And this is the true wonder of Fire Walk with Me, a conclusion McHugh also reaches by the end of her book: Laura retroactively becomes the hero of her story, the hero of the Twin Peaks universe, eclipsing even Dale Cooper. McHugh writes, “Perhaps another reason for the antagonistic, negative reaction to the film is that it challenges the people who loved the TV show for its charm and kookiness, by reminding them of the genuine horror at its centre. It underlines that rape, incest, and two gruesome deaths were the inciting incidents for their entertainment. By giving Teresa and Laura personality and life the film disrupts the conventional narrative in which murdered women are quiescent and silent, and it is up to clever men to solve their deaths. Detectives in FWWM are wholly useless.”

In short, the book comes recommended, particularly for: anyone new to Fire Walk with Me who is struggling to understand this shift in the Twin Peaks universe; to anyone who has seen the film but is skeptical of its value; to anyone about to watch Twin Peaks: The Return who is confused about the vast jump in tone from the original series; and, most of all, to all the other grown up Lauras wanting more insight into this truly singular character.

Buy the Fire Walk with Me book here.

About Samm Deighan

Samm Deighan is Associate Editor of Diabolique Magazine and co-host of the Daughters of Darkness podcast. She's the editor of Lost Girls: The Phantasmagorical Cinema of Jean Rollin from Spectacular Optical, and her book on Fritz Lang's M is forthcoming from Auteur Publishing.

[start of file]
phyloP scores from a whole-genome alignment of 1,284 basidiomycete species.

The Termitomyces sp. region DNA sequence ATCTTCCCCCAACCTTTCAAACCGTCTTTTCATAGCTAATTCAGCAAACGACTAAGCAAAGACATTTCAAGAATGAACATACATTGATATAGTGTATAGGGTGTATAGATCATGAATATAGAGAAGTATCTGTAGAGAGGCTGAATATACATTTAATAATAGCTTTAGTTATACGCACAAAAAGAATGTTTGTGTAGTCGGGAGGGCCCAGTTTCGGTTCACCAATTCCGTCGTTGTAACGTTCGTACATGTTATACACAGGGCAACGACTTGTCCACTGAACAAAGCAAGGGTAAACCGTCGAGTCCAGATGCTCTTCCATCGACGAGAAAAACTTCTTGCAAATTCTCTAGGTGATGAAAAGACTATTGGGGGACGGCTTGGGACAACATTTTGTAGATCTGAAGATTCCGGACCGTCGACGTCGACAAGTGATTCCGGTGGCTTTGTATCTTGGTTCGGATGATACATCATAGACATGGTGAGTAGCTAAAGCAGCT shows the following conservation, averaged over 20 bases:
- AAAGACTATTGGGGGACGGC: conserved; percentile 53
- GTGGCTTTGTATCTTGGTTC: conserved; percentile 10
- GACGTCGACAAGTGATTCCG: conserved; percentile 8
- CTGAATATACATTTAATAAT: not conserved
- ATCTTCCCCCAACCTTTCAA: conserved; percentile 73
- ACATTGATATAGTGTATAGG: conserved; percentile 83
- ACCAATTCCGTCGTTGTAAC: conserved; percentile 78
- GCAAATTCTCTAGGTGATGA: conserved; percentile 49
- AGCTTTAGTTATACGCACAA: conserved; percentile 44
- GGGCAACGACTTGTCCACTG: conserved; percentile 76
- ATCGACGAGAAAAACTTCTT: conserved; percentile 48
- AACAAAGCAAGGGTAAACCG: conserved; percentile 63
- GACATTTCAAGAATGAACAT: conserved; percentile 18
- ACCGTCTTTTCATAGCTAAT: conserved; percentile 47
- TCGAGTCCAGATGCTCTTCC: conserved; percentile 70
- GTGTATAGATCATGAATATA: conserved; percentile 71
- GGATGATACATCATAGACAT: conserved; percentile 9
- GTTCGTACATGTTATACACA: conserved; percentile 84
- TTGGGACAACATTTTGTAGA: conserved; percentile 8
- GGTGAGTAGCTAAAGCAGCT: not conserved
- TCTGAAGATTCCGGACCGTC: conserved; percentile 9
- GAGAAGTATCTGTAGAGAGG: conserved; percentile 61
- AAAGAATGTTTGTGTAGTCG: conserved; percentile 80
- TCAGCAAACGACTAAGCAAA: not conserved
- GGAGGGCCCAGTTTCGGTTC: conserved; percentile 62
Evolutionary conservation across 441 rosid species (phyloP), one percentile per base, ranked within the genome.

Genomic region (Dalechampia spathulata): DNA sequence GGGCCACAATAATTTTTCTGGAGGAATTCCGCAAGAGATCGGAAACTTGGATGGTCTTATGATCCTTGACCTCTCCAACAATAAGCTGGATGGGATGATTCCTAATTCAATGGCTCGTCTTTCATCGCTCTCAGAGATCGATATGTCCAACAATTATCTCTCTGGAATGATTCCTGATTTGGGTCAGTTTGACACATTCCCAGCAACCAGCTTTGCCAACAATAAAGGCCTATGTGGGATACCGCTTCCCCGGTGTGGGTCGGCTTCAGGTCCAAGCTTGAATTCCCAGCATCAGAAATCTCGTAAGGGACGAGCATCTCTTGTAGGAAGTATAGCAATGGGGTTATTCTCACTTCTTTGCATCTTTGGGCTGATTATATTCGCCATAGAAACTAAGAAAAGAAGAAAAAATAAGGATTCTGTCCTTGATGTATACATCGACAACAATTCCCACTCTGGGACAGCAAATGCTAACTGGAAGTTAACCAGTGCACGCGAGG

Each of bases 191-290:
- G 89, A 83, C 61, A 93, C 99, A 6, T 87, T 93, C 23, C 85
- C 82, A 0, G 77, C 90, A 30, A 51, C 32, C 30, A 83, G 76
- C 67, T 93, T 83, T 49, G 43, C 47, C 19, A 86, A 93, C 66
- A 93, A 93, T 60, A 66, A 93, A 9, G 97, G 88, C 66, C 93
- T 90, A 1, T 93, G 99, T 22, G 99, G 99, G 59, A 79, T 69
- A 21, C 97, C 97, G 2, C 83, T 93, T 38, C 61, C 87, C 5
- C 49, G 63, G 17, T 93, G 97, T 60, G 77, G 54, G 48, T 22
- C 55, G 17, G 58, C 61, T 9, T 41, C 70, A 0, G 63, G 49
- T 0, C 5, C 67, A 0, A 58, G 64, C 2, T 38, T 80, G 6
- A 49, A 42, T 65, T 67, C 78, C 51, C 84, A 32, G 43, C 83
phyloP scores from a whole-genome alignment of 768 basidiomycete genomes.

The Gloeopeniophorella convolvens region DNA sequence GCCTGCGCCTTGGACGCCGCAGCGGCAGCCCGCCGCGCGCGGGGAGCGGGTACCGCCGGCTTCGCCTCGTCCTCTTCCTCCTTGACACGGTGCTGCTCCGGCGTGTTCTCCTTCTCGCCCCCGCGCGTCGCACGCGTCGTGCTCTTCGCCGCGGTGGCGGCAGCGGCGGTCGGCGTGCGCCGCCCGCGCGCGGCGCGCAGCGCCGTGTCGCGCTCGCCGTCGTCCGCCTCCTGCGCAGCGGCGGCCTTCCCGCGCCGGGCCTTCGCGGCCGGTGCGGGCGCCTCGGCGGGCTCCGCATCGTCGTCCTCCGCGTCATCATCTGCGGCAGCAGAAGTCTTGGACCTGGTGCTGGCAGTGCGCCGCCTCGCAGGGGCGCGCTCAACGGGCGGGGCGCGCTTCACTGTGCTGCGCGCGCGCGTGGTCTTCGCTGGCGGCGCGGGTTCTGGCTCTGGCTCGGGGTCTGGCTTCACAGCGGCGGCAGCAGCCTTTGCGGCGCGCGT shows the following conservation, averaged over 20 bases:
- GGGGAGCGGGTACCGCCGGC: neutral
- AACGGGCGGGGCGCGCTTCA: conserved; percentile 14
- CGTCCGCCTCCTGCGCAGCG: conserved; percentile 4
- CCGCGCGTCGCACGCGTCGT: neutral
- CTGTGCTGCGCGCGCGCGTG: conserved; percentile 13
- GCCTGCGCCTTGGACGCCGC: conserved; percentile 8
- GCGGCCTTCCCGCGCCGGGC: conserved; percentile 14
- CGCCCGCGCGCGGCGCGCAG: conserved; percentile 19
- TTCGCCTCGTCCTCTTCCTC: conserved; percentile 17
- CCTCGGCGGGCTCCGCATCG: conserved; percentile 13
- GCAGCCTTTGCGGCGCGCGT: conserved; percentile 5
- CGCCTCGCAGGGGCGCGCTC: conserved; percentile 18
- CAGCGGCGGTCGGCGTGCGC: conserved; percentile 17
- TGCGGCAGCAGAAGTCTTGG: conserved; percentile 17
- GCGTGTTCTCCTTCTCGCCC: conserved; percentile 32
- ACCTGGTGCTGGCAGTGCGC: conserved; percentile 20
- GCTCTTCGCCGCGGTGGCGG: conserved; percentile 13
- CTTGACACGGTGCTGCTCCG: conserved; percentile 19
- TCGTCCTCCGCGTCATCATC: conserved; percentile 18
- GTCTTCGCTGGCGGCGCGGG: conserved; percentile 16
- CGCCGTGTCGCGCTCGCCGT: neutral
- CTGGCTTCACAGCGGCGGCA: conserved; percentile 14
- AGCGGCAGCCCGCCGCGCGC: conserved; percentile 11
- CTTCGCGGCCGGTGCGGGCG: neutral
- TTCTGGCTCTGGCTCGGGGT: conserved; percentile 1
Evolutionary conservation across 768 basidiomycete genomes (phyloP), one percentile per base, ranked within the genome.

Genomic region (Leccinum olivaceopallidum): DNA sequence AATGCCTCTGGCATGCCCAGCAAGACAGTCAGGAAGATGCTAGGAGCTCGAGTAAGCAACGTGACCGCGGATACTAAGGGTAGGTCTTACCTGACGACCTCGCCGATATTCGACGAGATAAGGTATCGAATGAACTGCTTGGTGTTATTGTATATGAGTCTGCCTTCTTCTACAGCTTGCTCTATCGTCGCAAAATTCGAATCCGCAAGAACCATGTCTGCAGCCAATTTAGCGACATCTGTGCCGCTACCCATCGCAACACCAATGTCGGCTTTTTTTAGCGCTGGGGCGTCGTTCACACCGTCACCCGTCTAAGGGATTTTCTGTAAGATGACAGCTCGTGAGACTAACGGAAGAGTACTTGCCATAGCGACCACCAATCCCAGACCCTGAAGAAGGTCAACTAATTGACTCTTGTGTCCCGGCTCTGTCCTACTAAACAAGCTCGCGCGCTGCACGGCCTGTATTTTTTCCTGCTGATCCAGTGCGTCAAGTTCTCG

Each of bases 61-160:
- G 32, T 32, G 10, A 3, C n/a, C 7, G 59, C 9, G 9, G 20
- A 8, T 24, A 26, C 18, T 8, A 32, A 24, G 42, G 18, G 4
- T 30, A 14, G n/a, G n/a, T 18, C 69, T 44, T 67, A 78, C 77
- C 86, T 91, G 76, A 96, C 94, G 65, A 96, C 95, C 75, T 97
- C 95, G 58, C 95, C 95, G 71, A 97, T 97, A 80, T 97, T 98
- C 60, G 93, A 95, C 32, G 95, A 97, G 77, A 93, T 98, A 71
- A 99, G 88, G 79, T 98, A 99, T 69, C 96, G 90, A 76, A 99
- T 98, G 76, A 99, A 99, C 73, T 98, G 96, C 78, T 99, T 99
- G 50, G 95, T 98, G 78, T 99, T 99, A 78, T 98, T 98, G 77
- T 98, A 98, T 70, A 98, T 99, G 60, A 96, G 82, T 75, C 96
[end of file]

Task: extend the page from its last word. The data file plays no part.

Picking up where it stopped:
One comment

  1. “With all the extraordinary scenes of horror and weirdness in FWWM this scene at the Palmer family dinner table is one of the most uncomfortable and difficult to watch, because it is couched in the everyday power dynamics of an unstable household in which no one will speak the truth. There is no need for red curtains or demonic entities.” This is the kind of scene that, if you’ve lived it, it makes the film difficult to watch.’

    Explains a few things. I feel the same about the backwards dancing midget scene.

Leave a Reply

Your email address will not be published. Required fields are marked *

*

Stay Informed. Subscribe To Our Newsletter!

You will never receive spam. Unsubscribe at any time.

You have Successfully Subscribed!